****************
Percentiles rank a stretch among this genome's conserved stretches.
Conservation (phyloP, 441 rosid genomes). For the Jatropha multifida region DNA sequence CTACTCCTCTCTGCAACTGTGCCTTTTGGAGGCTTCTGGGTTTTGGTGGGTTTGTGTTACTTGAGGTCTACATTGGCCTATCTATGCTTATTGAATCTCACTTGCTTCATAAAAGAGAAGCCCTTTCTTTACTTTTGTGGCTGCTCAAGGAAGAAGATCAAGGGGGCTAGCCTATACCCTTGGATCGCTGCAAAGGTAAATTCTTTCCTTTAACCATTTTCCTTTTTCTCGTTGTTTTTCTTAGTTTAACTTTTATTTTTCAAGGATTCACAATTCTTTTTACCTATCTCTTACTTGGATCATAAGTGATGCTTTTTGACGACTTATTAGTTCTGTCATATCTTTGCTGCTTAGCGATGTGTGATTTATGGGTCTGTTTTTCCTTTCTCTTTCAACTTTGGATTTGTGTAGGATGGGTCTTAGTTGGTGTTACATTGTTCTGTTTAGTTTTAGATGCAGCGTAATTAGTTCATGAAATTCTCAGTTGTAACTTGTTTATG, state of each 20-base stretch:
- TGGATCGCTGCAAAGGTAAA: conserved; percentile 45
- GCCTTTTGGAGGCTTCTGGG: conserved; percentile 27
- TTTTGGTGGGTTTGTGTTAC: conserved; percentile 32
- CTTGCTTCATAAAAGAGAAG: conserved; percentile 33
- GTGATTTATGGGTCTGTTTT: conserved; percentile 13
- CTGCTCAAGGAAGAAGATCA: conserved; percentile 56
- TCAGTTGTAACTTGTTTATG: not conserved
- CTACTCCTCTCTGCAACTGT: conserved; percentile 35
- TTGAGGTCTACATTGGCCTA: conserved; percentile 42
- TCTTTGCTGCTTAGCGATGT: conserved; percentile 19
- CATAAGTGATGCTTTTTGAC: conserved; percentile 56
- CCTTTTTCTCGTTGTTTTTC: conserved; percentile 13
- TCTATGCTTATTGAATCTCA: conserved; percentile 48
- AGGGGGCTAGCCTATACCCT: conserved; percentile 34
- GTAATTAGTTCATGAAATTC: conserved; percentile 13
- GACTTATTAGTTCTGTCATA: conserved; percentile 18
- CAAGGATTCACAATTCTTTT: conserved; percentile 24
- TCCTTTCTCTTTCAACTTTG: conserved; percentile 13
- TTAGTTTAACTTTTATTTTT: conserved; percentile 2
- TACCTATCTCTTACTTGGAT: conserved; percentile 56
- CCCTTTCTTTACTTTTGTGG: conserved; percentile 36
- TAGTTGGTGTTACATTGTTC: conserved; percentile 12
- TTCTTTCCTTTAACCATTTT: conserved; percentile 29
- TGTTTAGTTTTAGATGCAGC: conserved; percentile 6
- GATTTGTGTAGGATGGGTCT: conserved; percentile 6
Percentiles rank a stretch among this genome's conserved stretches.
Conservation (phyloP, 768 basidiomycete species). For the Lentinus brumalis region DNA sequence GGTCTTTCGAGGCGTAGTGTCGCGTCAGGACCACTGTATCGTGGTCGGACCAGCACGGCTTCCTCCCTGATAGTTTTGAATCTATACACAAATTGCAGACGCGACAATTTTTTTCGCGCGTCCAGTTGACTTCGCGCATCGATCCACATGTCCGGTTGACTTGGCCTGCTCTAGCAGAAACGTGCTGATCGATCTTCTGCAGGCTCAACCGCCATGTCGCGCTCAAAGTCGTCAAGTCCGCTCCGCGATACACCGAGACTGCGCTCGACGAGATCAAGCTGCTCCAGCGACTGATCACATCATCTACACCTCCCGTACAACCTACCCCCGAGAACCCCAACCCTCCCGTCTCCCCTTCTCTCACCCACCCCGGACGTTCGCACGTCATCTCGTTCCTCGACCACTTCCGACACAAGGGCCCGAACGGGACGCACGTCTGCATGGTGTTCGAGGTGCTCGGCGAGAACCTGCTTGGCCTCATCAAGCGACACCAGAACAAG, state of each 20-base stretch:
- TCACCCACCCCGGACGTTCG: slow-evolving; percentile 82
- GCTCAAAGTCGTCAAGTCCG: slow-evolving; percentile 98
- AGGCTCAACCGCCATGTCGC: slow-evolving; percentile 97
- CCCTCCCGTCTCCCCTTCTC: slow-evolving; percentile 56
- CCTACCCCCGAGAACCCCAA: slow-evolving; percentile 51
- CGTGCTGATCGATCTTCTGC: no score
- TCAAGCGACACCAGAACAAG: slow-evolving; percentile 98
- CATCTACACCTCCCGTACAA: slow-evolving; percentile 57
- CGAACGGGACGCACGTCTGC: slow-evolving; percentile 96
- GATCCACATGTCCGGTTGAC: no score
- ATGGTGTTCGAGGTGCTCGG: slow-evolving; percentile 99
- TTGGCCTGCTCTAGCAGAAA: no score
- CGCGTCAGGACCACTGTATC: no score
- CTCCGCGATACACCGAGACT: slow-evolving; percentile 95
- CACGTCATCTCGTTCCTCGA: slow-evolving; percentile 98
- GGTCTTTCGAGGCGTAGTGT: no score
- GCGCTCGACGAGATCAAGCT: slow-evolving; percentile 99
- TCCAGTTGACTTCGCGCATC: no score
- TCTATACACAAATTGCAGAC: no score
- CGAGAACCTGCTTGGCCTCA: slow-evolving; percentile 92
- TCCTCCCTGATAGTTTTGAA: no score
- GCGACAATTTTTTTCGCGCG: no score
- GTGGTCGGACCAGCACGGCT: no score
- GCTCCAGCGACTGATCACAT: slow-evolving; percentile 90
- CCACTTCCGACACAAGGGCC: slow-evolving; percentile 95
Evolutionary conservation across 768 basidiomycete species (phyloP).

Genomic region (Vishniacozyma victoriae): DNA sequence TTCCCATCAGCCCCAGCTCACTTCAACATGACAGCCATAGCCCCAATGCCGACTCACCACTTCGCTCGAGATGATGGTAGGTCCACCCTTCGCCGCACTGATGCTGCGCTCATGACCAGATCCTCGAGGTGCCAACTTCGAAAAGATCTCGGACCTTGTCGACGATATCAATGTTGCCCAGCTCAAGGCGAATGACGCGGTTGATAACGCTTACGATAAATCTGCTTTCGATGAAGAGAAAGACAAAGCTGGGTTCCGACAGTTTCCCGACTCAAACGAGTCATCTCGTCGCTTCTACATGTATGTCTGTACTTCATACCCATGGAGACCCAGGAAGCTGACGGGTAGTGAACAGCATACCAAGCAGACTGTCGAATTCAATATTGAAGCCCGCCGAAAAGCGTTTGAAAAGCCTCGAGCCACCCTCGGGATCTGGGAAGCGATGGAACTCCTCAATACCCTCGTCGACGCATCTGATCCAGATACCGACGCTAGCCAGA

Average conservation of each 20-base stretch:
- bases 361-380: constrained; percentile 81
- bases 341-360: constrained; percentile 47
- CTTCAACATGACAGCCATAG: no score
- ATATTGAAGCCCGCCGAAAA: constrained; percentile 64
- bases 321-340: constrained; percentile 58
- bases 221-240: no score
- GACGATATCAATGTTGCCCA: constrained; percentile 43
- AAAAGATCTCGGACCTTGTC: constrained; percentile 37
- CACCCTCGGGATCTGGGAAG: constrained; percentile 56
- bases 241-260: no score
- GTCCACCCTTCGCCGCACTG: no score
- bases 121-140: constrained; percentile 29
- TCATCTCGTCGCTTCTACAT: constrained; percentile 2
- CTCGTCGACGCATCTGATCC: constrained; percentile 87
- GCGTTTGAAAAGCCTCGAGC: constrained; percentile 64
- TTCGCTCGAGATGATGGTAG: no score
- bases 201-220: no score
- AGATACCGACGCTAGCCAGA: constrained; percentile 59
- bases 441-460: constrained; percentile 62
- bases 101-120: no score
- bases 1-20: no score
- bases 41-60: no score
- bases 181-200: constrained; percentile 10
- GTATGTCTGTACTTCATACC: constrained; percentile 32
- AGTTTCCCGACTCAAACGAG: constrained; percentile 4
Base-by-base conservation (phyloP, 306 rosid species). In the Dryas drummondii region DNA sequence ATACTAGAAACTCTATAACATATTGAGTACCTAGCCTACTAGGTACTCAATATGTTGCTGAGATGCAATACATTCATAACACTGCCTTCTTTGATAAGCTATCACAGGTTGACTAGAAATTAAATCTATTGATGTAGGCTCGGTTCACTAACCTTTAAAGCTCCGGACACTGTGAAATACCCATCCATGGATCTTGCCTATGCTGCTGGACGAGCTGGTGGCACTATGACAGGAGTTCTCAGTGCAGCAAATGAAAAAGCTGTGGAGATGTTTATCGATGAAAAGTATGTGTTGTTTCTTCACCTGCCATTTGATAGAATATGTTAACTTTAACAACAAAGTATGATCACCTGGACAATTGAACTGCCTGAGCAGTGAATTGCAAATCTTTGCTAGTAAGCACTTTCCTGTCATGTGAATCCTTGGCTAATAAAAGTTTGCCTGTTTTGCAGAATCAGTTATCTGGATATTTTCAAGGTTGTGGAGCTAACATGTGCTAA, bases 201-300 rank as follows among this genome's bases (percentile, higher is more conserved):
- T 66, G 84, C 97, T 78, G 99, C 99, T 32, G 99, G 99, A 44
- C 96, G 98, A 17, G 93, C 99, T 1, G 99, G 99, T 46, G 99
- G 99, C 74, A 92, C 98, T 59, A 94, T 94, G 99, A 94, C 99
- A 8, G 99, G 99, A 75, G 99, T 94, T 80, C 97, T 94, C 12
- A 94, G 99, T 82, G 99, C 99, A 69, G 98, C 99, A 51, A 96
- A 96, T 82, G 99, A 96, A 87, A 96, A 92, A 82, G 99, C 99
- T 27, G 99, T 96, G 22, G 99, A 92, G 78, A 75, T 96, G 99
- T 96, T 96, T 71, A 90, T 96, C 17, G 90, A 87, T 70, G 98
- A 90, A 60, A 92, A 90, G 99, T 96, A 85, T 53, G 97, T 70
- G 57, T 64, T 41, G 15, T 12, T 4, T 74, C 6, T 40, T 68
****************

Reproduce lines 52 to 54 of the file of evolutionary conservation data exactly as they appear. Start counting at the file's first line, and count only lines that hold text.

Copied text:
- GTGGTCGGACCAGCACGGCT: no score
- GCTCCAGCGACTGATCACAT: slow-evolving; percentile 90
- CCACTTCCGACACAAGGGCC: slow-evolving; percentile 95